When the show can’t go live, the show must go online.
This year’s Oak Bay High drama class is delivering its annual stage production on YouTube on a live stream available Friday and Saturday only.
The play, Trouble in Paradise Junction, is the unraveling of the perfect little town of Paradise Junction.
It’s the kind of place where nothing ever goes wrong, everything is perfect, and everyone gets along until a television network pays a lot of money to the residents to film a reality show, explains Grade 12 drama student Maddie Patterson, who plays well-to-do business owner Heather McGillicuddy (an antagonist, but from among the townsfolk).
“The editors of the show edit our words and turn us townsfolk against each other,” Patterson said.
It’s a modern play by writer Todd Wallinger which debuted four years ago at an Ashcroft, B.C., high school, much to the delight of Wallinger, who blogged about it from his home in Arizona.
Wallinger said he based Paradise Junction on a romantic version of his boyhood town, Beaver Dam, Wisconsin, but for the purposes of the Oak Bay High production it is somewhere in the U.S. south where life is good, said drama teacher and director Tim Bradshaw.
“It’s a hilarious show, very funny that’s set in an unreal time, in an unreal place with a southern U.S. drawl, and it’s really quite silly,” Bradshaw said.
In normal times, the class of 24 students would have a whole semester, 20 weeks, to choreograph the show, get the costumes ready, and learn their lines. Cut that down to five weeks and add in filming and editing and it’s been an experience unlike any year previous, said Patterson, a veteran of Oak Bay’s Christmas Carol and Holy Grail productions.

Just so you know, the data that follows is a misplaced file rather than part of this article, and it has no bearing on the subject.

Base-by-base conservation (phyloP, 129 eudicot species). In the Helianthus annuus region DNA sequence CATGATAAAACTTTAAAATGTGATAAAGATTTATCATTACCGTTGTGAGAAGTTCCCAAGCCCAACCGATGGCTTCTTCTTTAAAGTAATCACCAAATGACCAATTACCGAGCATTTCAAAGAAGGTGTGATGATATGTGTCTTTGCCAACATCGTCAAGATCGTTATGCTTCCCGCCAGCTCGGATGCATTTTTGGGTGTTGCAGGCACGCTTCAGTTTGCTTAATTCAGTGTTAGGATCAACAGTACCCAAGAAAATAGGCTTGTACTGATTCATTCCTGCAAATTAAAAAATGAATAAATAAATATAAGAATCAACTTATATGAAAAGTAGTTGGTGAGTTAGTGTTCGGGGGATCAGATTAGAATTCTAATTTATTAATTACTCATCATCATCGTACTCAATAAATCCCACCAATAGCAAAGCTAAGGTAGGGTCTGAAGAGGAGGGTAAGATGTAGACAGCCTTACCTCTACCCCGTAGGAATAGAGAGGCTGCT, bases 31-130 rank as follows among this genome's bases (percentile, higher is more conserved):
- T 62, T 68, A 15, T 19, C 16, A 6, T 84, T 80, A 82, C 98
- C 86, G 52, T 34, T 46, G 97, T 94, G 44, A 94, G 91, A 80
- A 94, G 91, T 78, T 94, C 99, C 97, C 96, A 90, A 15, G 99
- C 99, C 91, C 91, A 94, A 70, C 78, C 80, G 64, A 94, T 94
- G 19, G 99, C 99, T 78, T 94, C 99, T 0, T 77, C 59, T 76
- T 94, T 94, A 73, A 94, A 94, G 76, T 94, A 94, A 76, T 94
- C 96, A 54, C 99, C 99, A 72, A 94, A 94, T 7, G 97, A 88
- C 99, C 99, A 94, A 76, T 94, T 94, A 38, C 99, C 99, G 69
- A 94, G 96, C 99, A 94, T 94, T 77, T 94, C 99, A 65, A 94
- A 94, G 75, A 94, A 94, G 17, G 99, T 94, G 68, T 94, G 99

“We filmed it in pieces at different locations in the school instead of all of it being on the stage,” Patterson explained. “It is rushed because of the quarter system, super rushed, and I’m pretty proud of us.”
Patterson said the energy among the crew when filming the play is far different from being on stage.
“When you’re performing on stage, you get a feeling when you’re in front of the audience. It’s difficult, challenging, and I do miss it.”
The drama class had purchased the rights for two performances in the spring of 2020 and happily, the licensee extended the rights to 2021, Bradshaw said.
“The idea is the kids filmed it, scored it, edited it, publicized it, and are working with me to direct it. It was a lot of work for them, and a great opportunity for them to bring a production to the public,” Bradshaw added. “We’re really excited that the kids have this opportunity to bring it to reach a larger audience.”
The play is available on-demand from 5 to 11 p.m., Friday and Saturday (Feb. 5 and 6), on the YouTube channel, youtube.com/channel/UCHQHaREOLtNqf1hamdL9uEg.